• 16. Net GWP effects of change to Min-Till• Extra 3 kg N2O ha-1 yr-1 could offsetsequestration of 0.3 t C ha-1 yr-1 *. (Rothamstedexperiments found an extra net emission of 4 kgN2O ha-1 yr-1 from min-tilled land compared toploughed land)• No consistent pattern but reviews suggest N2Oemissions usually increase under Min-Till• NB. Most agricultural systems produce a netincrease in GWP*Johnson et al. (2007) Env. Poll. 150: 107-124.
  • 17. Arable Grassland or Forest• Genuine C sequestration.• But must be certain that removal of land fromcrop production at one location on the planetdoes not cause land clearance (deforestation,ploughing grassland, wetland drainage)elsewhere.• Expect increase in CH4 oxidation and reductionin N2O emission provided N deposition low.
  • 18. Arable GrasslandArable to GrassGrass to ArablePermanent grassPermanent arable
  • 19. 0204060801001860 1880 1900 1920 1940 1960 1980 2000 2020Organic C insoil(t C ha-1)YearBroadbalk wildernessData modelled by RothC-26.3 (Solid lines)WoodlandArableArable Forest
  • 20. Grassland systemsNCS = Net Carbon Storage(kg C/ha/yr)Grazed = 1290Grazed and cut = 500Cut = 710Including GHG fluxes, the net balanceof on- and off-site C sequestration was380 kg CO2eq/ha/yr.9 European sitesSoussana et al., 2007, ‘Mitigating the GHG balance of ruminant productionsystems…’, Integrated Crop Management, 11, 119-151.
  • 21. Data from the National Soil Inventory of Englandand Wales obtained between 1978 and 2003(Bellamy et al., 2005) showed that rotationalgrasslands gained C at a rate of around 100 kgC/ha/yr.In Belgium, C fluxes on grasslands were from +440kg C/ha/year to -900 kg C/ha/yr.England and Wales
  • 22. In their assessment of the European C balance,Janssens et al. (2003) concluded that grasslandswere a highly uncertain component of theEuropean-wide C balance in comparison withforests and croplands.They estimated a net grassland C sink of 600 ±900 kg C/ha/year.European C balance
  • 23. Follett and Schuman (2005) reviewed grazing landcontributions to C sequestration worldwide using19 regions. A positive relationship was found, onaverage, between the C sequestration rate and theanimal stocking density, which is an indicator of thepasture primary productivity. Based on thisrelationship they estimate a 200 Mt SOCsequestration/year on 3.5 billion ha of permanentpasture worldwide~ 60 kg C/ha/yrWorldwide
  • 24. Grassland summary (kg CO2eq/ha/yr)9 EU sites, grazed, grazed and & cut(inc GHGs) 380England and Wales 400Belgium 1760 to -3600Europe 2400 ± 3600Worldwide 240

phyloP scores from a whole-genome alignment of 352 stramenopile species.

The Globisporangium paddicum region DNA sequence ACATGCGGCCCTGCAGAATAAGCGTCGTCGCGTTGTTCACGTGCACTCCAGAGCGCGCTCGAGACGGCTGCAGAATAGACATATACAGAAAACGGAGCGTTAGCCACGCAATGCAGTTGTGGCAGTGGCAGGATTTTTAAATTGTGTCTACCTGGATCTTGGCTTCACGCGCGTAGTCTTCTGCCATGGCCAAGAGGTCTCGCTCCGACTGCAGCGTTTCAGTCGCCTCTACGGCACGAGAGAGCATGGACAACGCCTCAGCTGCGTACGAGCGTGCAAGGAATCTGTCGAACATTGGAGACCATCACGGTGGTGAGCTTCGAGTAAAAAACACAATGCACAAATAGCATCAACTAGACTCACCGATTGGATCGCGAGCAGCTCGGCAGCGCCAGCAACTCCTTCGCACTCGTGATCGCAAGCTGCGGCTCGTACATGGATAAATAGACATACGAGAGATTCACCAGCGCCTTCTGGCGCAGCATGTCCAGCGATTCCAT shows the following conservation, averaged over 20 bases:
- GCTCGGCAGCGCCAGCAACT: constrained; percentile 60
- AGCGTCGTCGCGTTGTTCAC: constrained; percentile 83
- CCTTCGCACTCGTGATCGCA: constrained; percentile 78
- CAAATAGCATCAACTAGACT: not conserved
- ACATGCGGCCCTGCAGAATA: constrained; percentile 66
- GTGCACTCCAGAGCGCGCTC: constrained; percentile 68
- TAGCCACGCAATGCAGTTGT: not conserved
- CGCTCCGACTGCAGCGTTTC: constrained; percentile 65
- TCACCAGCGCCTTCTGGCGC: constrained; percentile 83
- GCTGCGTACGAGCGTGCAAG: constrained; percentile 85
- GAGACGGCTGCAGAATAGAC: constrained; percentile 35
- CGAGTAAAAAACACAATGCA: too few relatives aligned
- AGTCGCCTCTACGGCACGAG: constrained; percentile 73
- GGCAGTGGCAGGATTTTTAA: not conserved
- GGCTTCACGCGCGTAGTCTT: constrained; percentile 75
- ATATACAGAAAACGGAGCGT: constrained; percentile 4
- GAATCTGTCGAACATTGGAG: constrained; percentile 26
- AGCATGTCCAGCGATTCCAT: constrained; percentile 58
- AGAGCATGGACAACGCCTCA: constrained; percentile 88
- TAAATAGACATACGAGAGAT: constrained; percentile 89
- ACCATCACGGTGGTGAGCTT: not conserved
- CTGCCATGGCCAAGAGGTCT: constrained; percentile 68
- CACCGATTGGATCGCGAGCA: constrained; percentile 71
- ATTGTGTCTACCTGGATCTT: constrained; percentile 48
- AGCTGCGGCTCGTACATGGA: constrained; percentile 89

• 25. Deep(er) rooting crops• Roots are a means of delivering carbon and naturalplant-produced chemicals into soil with potentiallybeneficial impacts: carbon sequestration (atdepth) biocontrol of soil-bornepests and diseases inhibition of the nitrificationprocess in soil (conversion ofammonium to nitrate) with possiblebenefits for improved nitrogen useefficiency and decreased N2O emissions.Kell, D. (2011) Annals of Botany 108, 407-418.http://aob.oxfordjournals.org/content/108/3/407.full?sid=24aa69b0-b2ec-4c26-b6b4-0b7bdfee2401
  • 26. Subsoil sequestration by MiscanthusCarbon turnover under Miscanthus (14 yr) (Richter et al., unpublished)• 2 non-tuft (M. giganteus,M sacchariflorus) and 3tuft-growing (M sinensis)genotypes• SOC and roots analysedfor C3 and C4contributions based onδ13C• Considerable C4-basedenrichment in 0-30 cmsoil• Some evidence of subsoilsequestration in twogenotypeswww.carbo-biocrop.ac.ukSOC inarablereference soil0–30 cm30–100 cm
  • 27. Biochar: the solution?Sources and attributes• Organic material burned slowly underlimited oxygen Bi-product of bioenergy (pyrolysis of biofuelcrops, straw, or wastes) In natural ecosystems from fire• Highly stable, porous, active surfaces
  • 28. Biochar: proposed effects on soil• Near-permanent increase in soil C• Greater stabilisation of other soil C• Suppression of greenhouse gas emission• Enhanced fertiliser-use efficiency• Improvement in soil physical properties• Enhanced crop performance• Increased soil biodiversity
  • 29. Biochar: gaps in process knowledge• Presence of contaminants• Decomposition• Nutrient and water retaining properties (CEC,surface area)• Microbial habitat or microbial substrate• Trace element content and mobility• Impact on greenhouse gasesAlmost everything!
  • 30. C sequestration summary:Maximum CO2-C ‘savings’ from land management options‘Year 1’-1000-5000500100015002000N2O changeSOC changekg/ha/yrCO2-CN2O + CH4 change
  • 31. Maintaining SOC in cropping systems1. Ley-arable farming – i.e. intermittent pasture2. Add crop residues3. Add manures or other organic “wastes”4. Min-Till / No-Till mainly redistribution in early years, butuseful to concentrate SOC near surface C sequestration long-term?5. Grow plants with larger/longer roots6. Fertilisers
  • 32. 1. Avoid tillage and the conversion of grasslandsto arable2. Moderately intensify nutrient-poor permanentgrasslands3. Light grazing instead of heavy grazing (whatabout ‘mob grazing?)4. Increasing the duration of grass leys5. Converting grass leys to grass-legumemixtures or to permanent grasslandsMaintaining SOC in grassland
  • 33. Conclusions for C sequestration• Not all increases in SOC genuinely sequester C.• Incorporation of organic ‘wastes’ or crop residues doesnot usually sequester C: but benefits for soil quality and functioning; greater CC mitigation from using biosolids and residuesfor bioenergy production.• Large GHG emissions from N fertiliser manufactureoutweigh any climate change benefit from increased SOCfrom increased crop residue returns.• Long-term min-till probably sequesters C and deliversother benefits for soil.• Conversion of arable land to forest or grass is genuinesequestration, but limited opportunities for this.
  • 34. General conclusionsToo much emphasis on soil C sequestration risks lessattention to major climate change threats:• Land clearance for food orbiofuels• Other deforestation• Wetland drainagePriorities:• good land stewardshipincluding increased efficiencyof N use, reduced tillage,maintaining ‘green’ cover• integrated solutionsDeforestation in Brazil down 23% - only2040 km2 in last 12 months!
  • 35. AcknowledgementsSome of this research was funded bythe UK Biotechnology and BiologicalSciences Research Council (BBSRC)and some by the UK Department forEnvironment, Food and Rural Affairs(Defra).